Aboriginal Children

Just before parliament rose for a six week break, the Prime Minister announced a major series of proposals to take control of Aboriginal land in the Northern Territory, and significant aspects of their lives, as part of responding to the latest report on sexual abuse of Aboriginal children in the Northern Territory – a topic I spoke on in the Senate earlier this week.

Given that the report itself noted these problems have been well documented for many years, there has been some commentary on the Prime Minister’s motives in taking such dramatic action so close to an election.

I’m not that interested in what the motives might be. I’m interested in whether or not this will improve things or not. There have been plenty of headline grabbing announcements in this area in the past that have made a big splash at the outset, but have failed to deliver improvements on the ground.

The Prime Minister has rightly called this situation an emergency, and has relied on the statement within the first recommendation in the report that “Aboriginal child sexual abuse in the Northern Territory be designated as an issue of urgent national significance.”

However, there has not been much mention about another part of that same recommendation – “It is critical that governments commit to genuine consultation with Aboriginal people in designing initiatives for Aboriginal communities.”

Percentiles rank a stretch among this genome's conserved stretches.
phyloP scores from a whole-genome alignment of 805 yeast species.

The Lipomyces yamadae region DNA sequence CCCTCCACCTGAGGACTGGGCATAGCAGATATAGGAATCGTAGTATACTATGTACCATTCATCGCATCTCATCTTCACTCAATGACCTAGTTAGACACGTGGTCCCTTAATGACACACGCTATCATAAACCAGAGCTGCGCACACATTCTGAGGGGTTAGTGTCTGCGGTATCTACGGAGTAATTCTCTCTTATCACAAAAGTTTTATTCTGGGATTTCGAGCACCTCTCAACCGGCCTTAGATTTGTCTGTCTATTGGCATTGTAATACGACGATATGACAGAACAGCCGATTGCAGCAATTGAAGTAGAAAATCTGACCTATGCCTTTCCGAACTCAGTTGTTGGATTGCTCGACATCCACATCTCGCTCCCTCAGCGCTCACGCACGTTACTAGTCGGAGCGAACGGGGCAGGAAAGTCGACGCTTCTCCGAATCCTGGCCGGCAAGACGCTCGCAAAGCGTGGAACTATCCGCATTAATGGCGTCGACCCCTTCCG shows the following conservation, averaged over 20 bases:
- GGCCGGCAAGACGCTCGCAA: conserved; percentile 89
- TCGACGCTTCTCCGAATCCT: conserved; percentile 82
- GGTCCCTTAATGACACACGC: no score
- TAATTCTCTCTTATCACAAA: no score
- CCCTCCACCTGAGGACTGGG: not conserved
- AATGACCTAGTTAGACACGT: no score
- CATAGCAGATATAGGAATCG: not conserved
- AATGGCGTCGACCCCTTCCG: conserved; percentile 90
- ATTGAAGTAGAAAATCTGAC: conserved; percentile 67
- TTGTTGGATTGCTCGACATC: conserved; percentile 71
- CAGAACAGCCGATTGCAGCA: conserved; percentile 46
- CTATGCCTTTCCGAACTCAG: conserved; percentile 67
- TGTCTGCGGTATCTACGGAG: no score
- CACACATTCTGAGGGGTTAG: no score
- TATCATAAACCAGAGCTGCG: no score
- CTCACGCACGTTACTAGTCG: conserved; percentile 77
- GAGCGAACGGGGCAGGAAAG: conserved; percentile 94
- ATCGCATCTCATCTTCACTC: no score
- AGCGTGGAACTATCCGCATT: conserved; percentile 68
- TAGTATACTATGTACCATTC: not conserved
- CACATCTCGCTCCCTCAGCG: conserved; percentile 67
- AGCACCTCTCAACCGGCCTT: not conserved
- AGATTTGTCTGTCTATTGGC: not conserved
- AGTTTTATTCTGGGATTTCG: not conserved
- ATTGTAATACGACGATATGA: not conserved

In the introduction to their recommendations, the reports authors emphasise that

The thrust of our recommendations, which are designed to advise the Northern Territory Government on how it can help support communities to effectively prevent and tackle child sexual abuse, is for there to be consultation with, and ownership by the communities, of those solutions.

They also make a point of quoting at length from former Liberal Indigenous Affairs Minister, Fred Chaney, who has said

I think governments persist in thinking you can direct from Canberra,…. that you can have programs that run out into communities that aren’t owned by those communities, that aren’t locally controlled and managed, and I think surely that is a thing we should know doesn’t work.

I am concerned about this, not because of niceties regarding process, but because we have plenty of evidence that developing and implementing the solutions in conjunction with people on the ground dramatically increases the chances of success (or reduces the chances of failure). Virtually every comprehensive report provided to governments into this issue over the past decade or more emphasise this point. It was a key component of the Social Justice Report tabled just last week by the Aboriginal & Torres Strait Islander Social Justice Commissioner.